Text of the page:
Skip to main content

Exploring the Advantages of No-Clean Flux in PCB Assembly

What is Solder Flux?

In soldering, flux is a substance that removes the oxide layer from metal, so that the solder can flow and bond effectively. In fact, the word “flux” comes from the Latin word for “flow.”

There are two primary types of flux used in PCB assembly: water-soluble and no-clean flux.

Understanding Water-Soluble v. No-Clean Flux in PCB Manufacturing

Water-soluble flux was the industry standard for years. The material is usually solvent-based, with a high solid content. It is highly active, with a long life, which provides excellent soldering performance by effectively cleaning the metal to be soldered. However, there’s a big challenge: the chemistry is aggressive and corrosive, and it leaves a residue on the board. 

No-clean flux, on the other hand, leaves a negligible amount of inert residue on the PCB assembly and leaves little to no active chemistry on the board after soldering. No-clean fluxes have low solids, and they can be alcohol-based or water-based. (Alcohol-based flux may or may not contain rosin, and water-based no-clean flux isn’t necessarily water-soluble or washable.)

Comparing Residue Impact: Water Washing v. No Cleaning Required

Because water-soluble flux is active and long lasting, the residue continues to react on the board after the soldering process is complete. This means the residue needs to be cleaned off with a water wash, and this machine wash process must be thorough to ensure clean circuit assemblies.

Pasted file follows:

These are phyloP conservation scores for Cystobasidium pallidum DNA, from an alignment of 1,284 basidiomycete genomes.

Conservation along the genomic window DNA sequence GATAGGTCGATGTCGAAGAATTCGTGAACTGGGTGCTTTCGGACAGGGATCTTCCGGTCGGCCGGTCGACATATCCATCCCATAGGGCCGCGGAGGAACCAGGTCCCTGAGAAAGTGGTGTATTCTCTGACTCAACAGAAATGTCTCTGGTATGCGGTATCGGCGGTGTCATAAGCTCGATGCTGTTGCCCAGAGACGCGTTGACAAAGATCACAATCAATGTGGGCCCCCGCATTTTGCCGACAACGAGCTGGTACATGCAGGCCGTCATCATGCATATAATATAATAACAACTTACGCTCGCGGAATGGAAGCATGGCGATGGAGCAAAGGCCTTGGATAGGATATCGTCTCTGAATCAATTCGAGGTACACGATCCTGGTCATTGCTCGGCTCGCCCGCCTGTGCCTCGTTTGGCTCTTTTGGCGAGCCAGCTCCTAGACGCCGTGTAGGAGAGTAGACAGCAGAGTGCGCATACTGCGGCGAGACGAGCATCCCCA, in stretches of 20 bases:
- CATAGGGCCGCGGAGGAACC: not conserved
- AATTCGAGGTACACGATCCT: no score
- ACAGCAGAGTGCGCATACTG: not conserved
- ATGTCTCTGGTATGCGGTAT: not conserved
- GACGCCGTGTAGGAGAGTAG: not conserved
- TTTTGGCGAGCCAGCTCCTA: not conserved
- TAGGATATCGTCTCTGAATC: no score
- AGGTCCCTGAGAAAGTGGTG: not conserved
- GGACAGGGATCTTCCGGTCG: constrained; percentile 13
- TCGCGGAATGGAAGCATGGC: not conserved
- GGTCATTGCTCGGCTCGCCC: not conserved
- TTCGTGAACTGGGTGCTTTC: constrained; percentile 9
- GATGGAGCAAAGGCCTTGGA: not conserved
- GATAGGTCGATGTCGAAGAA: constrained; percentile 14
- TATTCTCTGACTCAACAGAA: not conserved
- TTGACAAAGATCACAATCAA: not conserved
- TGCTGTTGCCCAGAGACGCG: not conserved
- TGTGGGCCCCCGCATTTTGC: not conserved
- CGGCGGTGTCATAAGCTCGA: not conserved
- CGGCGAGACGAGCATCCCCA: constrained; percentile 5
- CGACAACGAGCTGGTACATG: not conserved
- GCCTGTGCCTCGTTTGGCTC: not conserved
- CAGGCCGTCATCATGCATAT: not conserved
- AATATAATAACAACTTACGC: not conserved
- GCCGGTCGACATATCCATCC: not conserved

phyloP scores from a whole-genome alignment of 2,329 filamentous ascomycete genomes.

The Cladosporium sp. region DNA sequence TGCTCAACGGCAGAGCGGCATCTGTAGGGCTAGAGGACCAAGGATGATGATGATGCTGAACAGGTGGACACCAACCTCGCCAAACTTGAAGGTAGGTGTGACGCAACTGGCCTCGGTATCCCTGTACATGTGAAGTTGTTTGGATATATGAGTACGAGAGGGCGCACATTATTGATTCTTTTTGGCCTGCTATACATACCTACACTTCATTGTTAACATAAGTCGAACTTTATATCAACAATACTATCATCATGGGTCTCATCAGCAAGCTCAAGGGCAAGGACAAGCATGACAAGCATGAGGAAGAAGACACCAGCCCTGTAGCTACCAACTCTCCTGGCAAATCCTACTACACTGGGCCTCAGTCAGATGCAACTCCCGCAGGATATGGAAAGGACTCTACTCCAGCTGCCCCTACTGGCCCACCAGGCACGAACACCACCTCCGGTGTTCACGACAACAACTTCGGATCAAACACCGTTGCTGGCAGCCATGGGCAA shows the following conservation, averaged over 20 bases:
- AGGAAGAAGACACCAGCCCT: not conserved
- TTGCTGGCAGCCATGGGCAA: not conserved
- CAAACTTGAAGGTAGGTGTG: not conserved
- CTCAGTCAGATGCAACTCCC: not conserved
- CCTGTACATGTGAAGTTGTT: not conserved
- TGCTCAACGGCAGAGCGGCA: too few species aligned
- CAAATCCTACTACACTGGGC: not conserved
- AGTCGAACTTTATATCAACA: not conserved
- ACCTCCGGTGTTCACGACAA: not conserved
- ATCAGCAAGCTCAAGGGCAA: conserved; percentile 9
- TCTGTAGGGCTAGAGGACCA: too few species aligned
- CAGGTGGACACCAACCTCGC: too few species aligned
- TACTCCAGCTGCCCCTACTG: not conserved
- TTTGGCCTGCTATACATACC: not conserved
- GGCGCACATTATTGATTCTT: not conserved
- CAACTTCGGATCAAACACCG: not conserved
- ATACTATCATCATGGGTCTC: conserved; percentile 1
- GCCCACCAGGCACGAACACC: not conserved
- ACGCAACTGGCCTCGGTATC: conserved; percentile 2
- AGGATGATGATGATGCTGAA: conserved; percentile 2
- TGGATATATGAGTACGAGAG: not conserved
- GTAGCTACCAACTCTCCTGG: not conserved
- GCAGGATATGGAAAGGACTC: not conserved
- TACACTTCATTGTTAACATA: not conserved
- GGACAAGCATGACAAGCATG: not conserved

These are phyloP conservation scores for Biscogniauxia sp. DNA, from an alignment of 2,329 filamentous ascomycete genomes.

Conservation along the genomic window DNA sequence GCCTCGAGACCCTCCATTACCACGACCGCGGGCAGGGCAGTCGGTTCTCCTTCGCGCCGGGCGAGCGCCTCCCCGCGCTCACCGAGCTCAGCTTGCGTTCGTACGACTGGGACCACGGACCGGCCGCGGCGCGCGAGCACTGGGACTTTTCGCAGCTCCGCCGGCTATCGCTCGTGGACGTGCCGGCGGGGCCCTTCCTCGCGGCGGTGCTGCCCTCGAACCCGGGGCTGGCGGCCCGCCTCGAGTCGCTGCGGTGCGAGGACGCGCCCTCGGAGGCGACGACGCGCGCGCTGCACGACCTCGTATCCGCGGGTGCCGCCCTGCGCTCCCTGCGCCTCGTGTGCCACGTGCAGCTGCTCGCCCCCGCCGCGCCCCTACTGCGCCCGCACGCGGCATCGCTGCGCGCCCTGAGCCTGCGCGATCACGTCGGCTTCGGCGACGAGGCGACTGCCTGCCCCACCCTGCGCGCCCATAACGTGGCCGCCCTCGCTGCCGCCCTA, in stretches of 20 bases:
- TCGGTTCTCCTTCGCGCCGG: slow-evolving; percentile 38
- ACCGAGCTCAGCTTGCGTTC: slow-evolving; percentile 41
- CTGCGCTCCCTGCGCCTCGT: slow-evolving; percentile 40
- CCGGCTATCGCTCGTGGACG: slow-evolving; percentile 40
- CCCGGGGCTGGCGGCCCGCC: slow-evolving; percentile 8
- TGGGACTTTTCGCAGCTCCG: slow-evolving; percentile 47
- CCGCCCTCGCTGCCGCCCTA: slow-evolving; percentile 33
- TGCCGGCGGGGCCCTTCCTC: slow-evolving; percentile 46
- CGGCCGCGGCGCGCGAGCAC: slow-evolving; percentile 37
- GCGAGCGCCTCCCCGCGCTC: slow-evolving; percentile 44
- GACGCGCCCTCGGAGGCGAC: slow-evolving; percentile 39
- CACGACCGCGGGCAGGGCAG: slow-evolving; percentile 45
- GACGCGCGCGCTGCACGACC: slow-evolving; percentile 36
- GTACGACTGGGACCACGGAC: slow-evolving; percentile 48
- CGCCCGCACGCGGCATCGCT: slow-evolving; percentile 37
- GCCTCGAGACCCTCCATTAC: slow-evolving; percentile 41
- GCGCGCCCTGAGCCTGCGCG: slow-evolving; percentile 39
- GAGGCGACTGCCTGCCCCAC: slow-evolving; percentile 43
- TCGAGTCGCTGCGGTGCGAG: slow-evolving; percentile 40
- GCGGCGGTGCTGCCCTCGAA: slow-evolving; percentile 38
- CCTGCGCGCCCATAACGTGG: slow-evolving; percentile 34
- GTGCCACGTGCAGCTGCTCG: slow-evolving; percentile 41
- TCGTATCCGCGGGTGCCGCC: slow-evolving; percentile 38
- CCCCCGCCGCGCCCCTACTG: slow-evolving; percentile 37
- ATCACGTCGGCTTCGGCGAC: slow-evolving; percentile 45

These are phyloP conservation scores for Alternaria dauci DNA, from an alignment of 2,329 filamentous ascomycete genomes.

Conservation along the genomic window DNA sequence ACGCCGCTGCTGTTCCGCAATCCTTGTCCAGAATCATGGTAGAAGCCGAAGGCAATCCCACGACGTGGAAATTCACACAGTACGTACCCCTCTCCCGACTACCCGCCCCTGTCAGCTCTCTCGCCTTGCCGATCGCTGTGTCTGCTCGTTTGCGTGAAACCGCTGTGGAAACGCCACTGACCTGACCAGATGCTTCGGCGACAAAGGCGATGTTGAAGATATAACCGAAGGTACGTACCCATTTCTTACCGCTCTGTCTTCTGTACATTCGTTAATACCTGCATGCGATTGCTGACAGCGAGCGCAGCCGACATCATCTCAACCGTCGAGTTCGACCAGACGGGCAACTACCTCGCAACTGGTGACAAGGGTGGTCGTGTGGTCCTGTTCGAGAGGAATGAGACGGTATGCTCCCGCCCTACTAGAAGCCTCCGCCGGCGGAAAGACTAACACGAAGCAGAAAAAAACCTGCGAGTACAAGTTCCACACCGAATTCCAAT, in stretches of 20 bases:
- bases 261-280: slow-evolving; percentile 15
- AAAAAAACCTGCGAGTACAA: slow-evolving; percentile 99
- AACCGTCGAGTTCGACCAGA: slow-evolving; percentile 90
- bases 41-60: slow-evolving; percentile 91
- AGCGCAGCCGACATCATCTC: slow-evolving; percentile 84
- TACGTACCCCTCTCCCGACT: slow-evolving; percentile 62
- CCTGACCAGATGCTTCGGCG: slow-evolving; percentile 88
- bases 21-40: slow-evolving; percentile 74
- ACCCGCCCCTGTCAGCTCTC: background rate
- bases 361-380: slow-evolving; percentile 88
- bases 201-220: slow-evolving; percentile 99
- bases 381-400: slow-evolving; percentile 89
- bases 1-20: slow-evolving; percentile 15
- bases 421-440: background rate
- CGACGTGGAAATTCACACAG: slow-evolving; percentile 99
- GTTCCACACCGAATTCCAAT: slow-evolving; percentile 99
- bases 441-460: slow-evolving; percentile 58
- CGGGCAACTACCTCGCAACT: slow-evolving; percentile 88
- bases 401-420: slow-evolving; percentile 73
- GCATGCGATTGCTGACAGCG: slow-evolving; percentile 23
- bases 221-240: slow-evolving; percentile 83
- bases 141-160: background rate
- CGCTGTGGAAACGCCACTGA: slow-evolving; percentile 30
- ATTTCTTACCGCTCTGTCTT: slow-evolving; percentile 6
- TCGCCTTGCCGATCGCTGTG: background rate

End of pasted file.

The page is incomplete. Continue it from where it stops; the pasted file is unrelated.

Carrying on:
No-clean flux, in most cases, eliminates the need for a cleaning step, because there is essentially no residue or active chemistry remaining on the PCB assembly after soldering.

The Efficiency & Cost-Effectiveness of No-Clean Flux

The need to use a water wash system to clean the PCB after soldering with a solvent-based, water-soluble flux adds another step into the manufacturing process. This can be less efficient and can add cost.

No-clean flux streamlines the PCB assembly process. Cycle time is shorter, for greater efficiency, and the process may be less expensive to the customer. Another advantage is that alcohol-based fluxes evaporate quickly, which reduces flux spattering during soldering.

Optimizing Your PCB Assembly Project with the Right Flux Choice

The soldering choices for a PCB assembly project are surprisingly complex. At ETI, our team has the ability to offer you both no-clean or water-soluble flux, depending on the requirements of your project. Feel free to contact us, and we can discuss the process that works best for your product and application.